The Process of Peace: Mindfulness as a Fundamental Key
Frank A.M. Vernooij
Master of Science, St. Antonius Hospital, Department of Psychiatry and Psychology, The Netherlands
Series: Psychology of Emotions, Motivations and Actions
In this chapter we would like to show that mankind has to deal with a lasting disquietude as a consequence of polarities, basic to existence itself, and a multitude of different, and often opposing forces coming from them. Because tension and unbalance belong to the universal condition of life, it is therefore meaningless to define a state of peacefulness as an absence of tension or unrest. Peace must have to do with coming to terms with these forces and creating a new kind of unity. We will propose a definition starting from this concept of unity, meaning transcending opposing forces while, nevertheless, these forces continue to exist.
Peace is a state and process that will continue to demand effort. We will describe how, for thousands of years now, the skills of mindfulness have been promoted as the fundamental way of attaining this state, coming to peace with oneself and one’s environment. Mindfulness is defined as being aware and paying attention in a particular way: on purpose, in the present moment, and nonjudgmentally. It is a skill as well as an attitude of living. In the last ten years much research has been done in mindfulness-based interventions in regular psychological care. The inherent peaceful attitude, seeing things as they are, nonjudgmentally has an immediate relevance, too, to taking a peaceful stand in the outside the world. We explore how mindfulnesstraining could be of benefit in peace-education and for workers in conflict-related situations.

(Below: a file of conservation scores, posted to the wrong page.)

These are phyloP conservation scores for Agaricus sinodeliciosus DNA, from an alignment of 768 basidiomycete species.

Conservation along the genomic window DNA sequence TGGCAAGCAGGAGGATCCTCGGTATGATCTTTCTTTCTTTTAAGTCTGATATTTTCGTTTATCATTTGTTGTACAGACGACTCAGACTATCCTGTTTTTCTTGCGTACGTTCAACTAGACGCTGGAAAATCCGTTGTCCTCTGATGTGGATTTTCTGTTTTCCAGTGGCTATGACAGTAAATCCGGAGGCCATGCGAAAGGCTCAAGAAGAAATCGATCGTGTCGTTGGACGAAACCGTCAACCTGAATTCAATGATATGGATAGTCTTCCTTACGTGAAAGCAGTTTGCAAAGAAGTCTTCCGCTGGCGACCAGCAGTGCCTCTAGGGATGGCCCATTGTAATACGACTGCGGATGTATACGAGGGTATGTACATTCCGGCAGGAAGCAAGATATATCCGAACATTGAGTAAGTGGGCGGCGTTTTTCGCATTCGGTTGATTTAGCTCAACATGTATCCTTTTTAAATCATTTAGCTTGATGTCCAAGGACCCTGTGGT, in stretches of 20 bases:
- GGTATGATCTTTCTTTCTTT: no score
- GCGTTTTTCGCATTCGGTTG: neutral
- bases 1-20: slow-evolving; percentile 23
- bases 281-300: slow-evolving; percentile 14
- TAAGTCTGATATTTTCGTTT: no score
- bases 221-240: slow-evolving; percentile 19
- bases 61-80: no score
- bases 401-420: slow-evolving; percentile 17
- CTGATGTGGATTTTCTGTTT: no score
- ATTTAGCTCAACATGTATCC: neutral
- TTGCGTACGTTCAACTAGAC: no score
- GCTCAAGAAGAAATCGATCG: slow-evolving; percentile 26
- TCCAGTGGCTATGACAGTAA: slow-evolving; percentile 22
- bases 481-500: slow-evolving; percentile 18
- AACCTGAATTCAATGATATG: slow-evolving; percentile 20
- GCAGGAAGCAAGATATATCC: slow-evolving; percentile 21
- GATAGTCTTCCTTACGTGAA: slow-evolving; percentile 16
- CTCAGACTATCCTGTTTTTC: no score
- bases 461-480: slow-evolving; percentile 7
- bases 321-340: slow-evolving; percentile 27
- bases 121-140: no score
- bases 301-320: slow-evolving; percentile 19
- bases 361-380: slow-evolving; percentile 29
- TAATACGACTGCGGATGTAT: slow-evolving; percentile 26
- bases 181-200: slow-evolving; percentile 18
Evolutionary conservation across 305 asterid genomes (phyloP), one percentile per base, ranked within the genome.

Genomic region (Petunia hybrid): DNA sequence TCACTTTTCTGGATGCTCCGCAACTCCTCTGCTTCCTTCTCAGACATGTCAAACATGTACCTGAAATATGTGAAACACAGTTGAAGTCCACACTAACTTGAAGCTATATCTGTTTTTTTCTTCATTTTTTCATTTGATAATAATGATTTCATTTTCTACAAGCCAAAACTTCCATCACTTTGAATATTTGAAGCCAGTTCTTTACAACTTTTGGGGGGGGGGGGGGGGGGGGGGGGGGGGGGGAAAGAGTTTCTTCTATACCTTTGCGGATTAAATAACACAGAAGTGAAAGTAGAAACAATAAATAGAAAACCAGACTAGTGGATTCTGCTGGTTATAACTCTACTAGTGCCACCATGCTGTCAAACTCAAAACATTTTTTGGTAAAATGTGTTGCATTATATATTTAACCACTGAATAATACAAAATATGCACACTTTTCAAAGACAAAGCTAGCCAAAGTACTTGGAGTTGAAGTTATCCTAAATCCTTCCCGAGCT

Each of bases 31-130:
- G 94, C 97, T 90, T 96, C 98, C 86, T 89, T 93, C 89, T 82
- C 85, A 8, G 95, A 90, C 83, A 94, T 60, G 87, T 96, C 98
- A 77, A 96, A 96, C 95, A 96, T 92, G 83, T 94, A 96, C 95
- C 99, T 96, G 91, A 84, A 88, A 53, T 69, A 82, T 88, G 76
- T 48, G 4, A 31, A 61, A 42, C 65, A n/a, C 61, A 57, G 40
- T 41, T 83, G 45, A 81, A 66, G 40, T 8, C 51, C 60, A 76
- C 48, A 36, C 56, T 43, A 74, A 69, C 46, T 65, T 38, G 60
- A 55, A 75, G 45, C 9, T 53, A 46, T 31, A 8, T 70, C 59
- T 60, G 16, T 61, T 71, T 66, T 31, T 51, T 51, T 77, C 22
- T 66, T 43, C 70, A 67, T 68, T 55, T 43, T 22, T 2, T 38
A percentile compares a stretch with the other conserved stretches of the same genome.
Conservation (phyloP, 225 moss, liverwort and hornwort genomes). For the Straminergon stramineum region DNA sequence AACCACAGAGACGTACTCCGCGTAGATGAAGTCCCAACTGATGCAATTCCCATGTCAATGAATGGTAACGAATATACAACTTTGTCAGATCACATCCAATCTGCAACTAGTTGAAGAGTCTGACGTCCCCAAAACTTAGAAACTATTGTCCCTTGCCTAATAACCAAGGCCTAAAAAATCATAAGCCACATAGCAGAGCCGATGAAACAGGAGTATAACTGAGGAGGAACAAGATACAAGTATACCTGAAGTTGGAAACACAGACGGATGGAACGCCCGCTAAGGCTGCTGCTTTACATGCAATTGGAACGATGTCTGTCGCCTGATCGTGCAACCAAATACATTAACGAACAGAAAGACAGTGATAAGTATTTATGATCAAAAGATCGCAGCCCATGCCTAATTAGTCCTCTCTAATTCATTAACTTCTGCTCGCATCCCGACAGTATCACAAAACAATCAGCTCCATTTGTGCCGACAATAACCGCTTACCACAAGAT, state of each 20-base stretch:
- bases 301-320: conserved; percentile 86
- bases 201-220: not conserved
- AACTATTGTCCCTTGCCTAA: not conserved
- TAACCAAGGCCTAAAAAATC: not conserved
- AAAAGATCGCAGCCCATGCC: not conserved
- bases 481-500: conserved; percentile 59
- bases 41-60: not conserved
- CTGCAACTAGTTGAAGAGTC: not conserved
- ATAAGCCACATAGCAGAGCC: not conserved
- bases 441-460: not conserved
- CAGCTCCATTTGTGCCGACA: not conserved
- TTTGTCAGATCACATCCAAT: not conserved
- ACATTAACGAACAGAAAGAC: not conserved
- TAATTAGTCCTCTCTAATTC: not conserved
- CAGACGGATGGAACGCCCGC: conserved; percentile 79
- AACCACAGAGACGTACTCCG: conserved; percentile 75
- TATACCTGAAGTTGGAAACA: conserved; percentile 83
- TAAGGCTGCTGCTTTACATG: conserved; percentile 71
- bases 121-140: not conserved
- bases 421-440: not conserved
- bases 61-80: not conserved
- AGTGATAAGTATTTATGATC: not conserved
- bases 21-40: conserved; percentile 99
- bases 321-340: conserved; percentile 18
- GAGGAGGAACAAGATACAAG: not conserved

The specific psychotherapeutic skill of ‘experiential focusing’, which focuses on bodily experiences is based on a mindful attitude and proves effective on a symbolic level. We relate the meaning of symbols to recent research about the working of the two hemispheres of the brain. This leads us to a reevaluation of the working of symbolic expressions in thinking about, and experiencing existential problems as peace, and also to a reevaluation of the relevance and significance of symbols for theory and research in humanities. We will explore the symbol ‘heart’ in this context. (Imprint: Nova)